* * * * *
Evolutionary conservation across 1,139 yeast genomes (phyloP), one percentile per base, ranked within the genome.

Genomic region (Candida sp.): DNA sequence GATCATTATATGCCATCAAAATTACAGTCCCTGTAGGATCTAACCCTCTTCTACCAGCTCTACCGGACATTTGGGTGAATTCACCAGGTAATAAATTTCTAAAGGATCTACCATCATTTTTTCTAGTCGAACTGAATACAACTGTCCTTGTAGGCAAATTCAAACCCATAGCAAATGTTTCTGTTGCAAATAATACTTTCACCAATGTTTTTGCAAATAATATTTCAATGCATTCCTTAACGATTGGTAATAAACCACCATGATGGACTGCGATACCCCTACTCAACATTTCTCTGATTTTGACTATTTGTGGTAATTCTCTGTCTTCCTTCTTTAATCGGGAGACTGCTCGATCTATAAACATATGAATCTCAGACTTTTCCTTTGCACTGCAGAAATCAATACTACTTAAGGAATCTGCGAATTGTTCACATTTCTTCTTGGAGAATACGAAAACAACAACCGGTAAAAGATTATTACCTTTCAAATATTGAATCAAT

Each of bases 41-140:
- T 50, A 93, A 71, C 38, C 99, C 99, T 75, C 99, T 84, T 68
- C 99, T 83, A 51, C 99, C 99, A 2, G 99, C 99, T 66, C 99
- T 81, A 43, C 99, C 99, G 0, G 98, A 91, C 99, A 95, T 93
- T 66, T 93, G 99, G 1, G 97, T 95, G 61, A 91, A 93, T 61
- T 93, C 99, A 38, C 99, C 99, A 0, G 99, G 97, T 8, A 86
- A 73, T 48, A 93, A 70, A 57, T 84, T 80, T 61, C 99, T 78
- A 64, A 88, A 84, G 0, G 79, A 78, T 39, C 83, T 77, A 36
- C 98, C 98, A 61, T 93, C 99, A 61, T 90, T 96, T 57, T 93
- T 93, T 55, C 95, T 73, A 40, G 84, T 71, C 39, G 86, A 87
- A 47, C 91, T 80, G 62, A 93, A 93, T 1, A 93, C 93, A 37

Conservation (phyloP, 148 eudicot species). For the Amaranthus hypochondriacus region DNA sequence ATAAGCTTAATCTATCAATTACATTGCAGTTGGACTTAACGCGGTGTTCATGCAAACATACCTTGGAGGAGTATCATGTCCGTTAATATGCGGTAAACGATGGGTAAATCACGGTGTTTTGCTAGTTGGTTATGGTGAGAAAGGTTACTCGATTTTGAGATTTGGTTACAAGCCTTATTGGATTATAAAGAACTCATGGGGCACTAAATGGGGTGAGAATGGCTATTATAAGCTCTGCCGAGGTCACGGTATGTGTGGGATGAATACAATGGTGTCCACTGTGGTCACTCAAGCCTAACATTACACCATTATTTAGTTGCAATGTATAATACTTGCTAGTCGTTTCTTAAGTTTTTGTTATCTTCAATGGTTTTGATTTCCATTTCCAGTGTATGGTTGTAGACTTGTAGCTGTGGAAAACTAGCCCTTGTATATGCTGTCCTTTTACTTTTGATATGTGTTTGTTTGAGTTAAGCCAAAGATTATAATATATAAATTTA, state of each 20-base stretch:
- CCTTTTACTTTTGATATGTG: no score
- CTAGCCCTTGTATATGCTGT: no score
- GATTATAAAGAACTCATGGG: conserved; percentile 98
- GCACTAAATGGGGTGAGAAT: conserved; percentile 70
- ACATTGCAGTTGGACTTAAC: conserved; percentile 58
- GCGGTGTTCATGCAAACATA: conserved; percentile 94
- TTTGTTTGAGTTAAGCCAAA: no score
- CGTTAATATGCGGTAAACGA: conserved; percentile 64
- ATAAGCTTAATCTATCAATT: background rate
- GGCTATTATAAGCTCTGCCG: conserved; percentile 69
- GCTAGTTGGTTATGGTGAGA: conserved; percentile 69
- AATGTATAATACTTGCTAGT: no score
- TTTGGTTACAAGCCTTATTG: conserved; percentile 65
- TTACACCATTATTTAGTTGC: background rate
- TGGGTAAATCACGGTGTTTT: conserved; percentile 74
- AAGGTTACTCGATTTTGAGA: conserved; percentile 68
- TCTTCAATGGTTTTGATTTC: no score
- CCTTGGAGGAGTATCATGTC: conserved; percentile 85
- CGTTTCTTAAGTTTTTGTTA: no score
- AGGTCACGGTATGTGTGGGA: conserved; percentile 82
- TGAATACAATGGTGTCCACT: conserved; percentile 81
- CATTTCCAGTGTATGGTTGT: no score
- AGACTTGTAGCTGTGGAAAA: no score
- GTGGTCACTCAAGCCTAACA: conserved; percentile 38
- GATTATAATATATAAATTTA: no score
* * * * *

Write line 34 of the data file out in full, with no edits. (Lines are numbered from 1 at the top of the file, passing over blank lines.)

- AGGTCACGGTATGTGTGGGA: conserved; percentile 82